9. To use Inmail, the internal inbox at LinkedIn, to request assistance from your network or selected professionals to find qualified candidates for the positions (such as Chief Judge) that require more experience and more technical skills. In fact, 38% of college-educated adults have used LinkedIn, making it an ideal social network to find more skilled poll workers. Additionally, LinkedIn is the only social network with more 50-to-64 year-olds than 18-to-29 year-olds, making it more likely to find people with management experience to staff your polling place.

  10. To join groups at LinkedIn. Participants in groups may share interests, memberships, specializations, backgrounds, and experience that you seek in a potential employee. Group members may also know of a potential employee with the profile you seek.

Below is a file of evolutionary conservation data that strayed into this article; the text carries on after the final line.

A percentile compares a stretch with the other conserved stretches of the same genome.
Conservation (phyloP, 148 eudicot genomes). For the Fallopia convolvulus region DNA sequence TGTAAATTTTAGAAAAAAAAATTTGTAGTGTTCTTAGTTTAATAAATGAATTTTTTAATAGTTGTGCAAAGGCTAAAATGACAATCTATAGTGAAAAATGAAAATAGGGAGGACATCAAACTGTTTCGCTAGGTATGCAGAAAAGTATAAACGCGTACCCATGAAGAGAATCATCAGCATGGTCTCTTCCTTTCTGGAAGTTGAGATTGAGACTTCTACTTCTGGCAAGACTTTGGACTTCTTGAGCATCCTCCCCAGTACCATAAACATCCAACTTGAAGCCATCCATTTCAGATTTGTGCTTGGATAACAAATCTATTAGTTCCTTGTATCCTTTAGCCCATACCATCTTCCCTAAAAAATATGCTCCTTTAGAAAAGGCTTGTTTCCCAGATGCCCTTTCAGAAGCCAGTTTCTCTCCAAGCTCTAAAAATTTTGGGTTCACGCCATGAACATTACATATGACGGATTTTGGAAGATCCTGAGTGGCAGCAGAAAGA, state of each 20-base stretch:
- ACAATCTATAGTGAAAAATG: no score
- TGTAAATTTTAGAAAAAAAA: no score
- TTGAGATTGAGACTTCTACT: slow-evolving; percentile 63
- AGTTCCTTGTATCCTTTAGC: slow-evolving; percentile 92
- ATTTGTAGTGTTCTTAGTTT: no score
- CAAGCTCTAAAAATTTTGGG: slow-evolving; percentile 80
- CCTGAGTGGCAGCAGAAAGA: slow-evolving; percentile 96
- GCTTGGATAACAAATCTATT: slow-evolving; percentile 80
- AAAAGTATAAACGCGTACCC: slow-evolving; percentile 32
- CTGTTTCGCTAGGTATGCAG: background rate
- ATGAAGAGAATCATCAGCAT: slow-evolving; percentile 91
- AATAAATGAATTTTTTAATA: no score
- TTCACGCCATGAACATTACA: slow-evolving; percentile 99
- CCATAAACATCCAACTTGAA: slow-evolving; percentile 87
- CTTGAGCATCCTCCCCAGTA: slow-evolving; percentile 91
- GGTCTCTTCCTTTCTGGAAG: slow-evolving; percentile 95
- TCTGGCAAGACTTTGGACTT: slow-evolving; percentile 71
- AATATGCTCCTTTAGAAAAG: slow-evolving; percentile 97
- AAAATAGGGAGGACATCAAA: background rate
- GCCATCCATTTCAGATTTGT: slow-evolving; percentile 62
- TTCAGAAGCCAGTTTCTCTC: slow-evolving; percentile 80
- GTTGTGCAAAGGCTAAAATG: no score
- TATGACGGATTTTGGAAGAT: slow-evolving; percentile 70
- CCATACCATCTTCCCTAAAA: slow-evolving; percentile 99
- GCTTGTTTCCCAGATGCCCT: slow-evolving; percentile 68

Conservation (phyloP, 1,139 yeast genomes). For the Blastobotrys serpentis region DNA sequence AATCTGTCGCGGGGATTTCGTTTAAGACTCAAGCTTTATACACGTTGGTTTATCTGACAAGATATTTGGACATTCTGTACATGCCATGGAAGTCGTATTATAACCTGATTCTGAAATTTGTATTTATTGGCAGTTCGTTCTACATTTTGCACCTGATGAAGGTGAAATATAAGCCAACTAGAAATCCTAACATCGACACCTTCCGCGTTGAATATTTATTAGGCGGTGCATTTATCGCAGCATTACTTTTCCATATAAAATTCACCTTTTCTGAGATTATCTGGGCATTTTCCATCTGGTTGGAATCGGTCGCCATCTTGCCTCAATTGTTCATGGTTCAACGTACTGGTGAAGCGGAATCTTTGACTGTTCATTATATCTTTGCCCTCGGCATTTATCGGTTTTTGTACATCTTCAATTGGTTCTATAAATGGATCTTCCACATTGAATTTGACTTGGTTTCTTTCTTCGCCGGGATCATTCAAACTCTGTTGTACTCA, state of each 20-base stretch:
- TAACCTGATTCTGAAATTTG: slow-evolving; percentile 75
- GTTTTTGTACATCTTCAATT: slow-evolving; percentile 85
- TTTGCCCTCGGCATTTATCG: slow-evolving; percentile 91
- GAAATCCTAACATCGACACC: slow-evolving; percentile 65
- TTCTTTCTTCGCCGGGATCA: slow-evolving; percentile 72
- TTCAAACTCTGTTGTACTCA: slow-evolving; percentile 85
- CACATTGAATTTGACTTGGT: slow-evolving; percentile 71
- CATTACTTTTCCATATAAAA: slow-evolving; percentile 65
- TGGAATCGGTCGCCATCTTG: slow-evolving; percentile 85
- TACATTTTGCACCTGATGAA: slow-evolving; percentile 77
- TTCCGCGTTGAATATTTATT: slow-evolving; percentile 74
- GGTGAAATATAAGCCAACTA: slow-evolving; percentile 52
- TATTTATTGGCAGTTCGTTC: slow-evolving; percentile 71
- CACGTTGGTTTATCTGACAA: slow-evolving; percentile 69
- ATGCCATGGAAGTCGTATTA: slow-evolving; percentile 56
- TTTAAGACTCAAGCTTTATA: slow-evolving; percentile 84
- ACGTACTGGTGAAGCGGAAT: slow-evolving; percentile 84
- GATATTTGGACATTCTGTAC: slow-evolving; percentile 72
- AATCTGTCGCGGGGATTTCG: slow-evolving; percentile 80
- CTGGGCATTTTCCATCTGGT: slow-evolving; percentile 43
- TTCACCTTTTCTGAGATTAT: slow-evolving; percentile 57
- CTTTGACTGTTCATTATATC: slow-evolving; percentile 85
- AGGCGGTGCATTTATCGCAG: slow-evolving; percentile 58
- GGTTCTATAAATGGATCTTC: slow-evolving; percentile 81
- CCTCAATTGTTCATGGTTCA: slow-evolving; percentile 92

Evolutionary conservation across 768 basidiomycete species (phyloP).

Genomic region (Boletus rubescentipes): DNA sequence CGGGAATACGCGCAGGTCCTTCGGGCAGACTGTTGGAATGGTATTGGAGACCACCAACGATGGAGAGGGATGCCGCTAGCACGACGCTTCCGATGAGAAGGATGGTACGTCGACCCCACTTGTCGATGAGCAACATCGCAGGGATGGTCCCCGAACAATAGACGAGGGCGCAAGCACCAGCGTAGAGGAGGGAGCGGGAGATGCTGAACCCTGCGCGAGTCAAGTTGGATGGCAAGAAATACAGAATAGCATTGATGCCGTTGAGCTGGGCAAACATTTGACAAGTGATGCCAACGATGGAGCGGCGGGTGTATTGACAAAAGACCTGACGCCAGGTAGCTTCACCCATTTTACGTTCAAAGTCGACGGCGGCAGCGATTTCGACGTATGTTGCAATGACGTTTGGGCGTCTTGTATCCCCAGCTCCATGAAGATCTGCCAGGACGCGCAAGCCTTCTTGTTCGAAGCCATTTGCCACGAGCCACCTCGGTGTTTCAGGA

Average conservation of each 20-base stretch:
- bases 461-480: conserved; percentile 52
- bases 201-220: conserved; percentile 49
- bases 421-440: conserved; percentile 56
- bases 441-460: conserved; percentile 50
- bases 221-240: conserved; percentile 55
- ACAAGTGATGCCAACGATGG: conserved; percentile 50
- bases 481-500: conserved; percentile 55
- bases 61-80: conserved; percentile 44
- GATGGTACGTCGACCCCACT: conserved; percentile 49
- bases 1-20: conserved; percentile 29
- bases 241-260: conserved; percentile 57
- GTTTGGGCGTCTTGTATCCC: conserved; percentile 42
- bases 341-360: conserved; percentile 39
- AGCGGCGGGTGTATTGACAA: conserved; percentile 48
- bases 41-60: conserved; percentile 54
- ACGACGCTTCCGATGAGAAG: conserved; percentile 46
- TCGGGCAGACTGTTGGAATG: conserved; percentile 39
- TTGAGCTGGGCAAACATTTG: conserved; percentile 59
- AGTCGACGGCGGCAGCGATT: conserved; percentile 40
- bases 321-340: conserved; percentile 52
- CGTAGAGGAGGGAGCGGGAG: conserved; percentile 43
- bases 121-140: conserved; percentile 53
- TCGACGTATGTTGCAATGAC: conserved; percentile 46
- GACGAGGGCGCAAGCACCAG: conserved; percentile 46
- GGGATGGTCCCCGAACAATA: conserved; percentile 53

There are many, many ways to recruit poll workers. They can come from a jurisdiction’s internal database, referrals, cold-calls, or other non-online networking associations, to name a few. LinkedIn is not a substitute for these, but it is a serious recruit networking source that jurisdictions can use efficiently and at low cost to fill their poll worker ranks.

David Levine is an Election Management Consultant who has administered county, state, federal and private sector elections; developed election policy for non-profit organizations; and monitored elections in other countries. His expertise includes voter registration, election administration, poll worker training, outreach, research design and evaluation, voting system standards, logic and accuracy testing, post-election audits, voting accessibility, evaluating proposals and voting technology.